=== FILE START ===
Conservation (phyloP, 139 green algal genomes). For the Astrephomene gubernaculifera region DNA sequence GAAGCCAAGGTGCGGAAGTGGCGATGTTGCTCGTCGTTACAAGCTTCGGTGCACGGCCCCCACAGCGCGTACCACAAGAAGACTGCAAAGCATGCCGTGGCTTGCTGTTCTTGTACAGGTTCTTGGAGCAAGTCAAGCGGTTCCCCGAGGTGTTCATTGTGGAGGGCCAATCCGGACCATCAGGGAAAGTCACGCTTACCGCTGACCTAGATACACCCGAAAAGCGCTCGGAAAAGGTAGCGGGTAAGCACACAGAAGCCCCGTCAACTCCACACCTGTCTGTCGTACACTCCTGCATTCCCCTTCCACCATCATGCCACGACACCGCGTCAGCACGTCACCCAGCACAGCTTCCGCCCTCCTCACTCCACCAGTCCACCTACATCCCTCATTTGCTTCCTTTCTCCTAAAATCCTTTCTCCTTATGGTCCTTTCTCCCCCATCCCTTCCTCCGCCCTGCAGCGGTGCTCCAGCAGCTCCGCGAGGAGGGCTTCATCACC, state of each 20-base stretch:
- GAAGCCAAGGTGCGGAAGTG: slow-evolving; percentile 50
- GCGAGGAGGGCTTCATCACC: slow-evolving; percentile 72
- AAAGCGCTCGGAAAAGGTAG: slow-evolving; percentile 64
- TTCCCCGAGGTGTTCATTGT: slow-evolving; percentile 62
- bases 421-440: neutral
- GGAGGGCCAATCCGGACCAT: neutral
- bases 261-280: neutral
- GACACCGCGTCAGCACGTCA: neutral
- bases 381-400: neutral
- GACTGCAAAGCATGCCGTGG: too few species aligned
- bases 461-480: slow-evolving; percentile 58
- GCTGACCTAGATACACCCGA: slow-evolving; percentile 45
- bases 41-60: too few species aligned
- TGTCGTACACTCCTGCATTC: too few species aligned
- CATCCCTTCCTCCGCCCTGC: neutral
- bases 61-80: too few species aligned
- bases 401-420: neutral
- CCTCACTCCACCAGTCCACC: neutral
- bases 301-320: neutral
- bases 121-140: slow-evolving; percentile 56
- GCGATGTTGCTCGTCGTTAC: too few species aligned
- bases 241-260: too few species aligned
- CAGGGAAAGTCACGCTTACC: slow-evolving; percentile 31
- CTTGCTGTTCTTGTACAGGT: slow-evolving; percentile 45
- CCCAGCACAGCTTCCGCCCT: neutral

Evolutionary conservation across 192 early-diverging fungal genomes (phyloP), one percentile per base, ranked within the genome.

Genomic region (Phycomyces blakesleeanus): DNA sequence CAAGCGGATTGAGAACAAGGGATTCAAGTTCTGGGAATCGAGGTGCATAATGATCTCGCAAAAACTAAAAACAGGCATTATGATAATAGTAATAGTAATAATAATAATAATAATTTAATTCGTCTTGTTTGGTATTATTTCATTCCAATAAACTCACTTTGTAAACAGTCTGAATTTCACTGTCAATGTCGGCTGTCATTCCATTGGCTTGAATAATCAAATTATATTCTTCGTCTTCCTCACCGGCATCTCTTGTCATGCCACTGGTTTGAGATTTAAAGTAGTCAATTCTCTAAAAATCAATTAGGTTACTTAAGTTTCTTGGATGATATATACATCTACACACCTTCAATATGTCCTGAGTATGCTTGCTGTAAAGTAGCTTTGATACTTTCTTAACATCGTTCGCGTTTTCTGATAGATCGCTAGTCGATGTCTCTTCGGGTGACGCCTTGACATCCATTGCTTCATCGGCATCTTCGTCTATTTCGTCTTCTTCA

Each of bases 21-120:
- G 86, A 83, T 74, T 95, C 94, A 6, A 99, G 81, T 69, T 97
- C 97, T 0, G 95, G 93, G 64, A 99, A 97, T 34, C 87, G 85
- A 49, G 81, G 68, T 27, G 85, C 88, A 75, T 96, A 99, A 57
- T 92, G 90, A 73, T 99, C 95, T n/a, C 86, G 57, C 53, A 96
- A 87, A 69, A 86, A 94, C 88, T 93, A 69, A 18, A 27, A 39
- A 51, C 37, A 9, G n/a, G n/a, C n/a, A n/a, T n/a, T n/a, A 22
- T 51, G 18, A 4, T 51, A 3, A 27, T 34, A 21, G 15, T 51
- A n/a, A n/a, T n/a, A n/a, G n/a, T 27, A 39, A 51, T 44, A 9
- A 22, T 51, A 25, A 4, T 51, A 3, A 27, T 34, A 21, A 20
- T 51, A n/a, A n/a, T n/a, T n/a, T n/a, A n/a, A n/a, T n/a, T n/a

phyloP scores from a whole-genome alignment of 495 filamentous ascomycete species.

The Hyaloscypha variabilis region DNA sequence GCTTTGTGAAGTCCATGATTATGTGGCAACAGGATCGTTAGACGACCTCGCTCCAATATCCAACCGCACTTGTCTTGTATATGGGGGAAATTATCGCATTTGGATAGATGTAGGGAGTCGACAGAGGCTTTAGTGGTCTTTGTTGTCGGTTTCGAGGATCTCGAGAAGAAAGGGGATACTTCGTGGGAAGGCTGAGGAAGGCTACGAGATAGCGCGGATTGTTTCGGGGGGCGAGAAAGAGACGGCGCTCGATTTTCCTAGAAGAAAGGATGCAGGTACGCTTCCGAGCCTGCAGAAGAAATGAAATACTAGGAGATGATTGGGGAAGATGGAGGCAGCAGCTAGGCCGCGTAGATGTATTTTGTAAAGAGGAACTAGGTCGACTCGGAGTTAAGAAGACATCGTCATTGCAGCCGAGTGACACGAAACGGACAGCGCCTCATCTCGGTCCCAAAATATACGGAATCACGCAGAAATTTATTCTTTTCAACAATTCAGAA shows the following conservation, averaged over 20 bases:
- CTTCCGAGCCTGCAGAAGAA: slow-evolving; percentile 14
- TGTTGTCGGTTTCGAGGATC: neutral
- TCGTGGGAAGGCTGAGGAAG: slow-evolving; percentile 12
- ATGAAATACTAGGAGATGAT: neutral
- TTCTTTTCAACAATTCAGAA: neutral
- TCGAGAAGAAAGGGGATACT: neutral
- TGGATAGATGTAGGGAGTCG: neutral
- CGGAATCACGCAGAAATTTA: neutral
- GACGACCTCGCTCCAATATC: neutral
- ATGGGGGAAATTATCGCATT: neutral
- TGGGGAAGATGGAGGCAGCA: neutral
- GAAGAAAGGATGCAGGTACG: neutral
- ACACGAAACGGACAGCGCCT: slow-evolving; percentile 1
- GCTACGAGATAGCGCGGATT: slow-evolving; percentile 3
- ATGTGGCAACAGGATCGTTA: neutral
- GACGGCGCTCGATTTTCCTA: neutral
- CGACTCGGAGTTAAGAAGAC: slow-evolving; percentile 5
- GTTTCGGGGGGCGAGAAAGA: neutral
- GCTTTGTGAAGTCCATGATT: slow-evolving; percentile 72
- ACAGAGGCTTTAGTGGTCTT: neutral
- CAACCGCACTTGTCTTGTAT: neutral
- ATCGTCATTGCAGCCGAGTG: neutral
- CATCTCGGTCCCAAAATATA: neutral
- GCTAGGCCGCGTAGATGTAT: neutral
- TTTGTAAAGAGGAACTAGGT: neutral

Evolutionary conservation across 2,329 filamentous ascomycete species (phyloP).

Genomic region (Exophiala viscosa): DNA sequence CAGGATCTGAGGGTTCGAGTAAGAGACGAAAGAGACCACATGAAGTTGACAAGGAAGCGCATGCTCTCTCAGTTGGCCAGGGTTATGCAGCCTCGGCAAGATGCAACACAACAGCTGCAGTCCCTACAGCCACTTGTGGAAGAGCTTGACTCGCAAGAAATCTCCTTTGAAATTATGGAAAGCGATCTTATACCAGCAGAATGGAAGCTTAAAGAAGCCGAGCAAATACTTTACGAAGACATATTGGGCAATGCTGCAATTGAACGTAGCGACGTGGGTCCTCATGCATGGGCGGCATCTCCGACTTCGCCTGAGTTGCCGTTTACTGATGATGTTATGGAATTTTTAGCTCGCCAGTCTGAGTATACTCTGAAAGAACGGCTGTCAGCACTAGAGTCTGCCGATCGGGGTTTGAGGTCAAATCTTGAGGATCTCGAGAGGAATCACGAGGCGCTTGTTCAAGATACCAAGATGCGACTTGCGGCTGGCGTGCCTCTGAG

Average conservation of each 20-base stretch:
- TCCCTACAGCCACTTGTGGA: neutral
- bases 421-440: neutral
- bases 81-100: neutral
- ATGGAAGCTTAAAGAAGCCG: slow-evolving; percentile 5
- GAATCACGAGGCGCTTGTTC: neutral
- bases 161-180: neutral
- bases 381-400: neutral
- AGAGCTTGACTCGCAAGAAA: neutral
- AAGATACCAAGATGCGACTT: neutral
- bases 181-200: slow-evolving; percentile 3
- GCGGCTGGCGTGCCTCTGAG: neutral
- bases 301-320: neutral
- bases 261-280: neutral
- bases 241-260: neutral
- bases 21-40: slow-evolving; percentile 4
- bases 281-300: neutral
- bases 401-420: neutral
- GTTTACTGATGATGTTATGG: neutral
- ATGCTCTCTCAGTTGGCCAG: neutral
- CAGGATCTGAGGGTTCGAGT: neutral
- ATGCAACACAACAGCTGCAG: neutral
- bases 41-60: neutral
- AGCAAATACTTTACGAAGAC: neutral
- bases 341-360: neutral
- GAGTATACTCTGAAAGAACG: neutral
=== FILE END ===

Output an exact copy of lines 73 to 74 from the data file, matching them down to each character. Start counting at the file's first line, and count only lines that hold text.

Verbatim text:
- ATGGAAGCTTAAAGAAGCCG: slow-evolving; percentile 5
- GAATCACGAGGCGCTTGTTC: neutral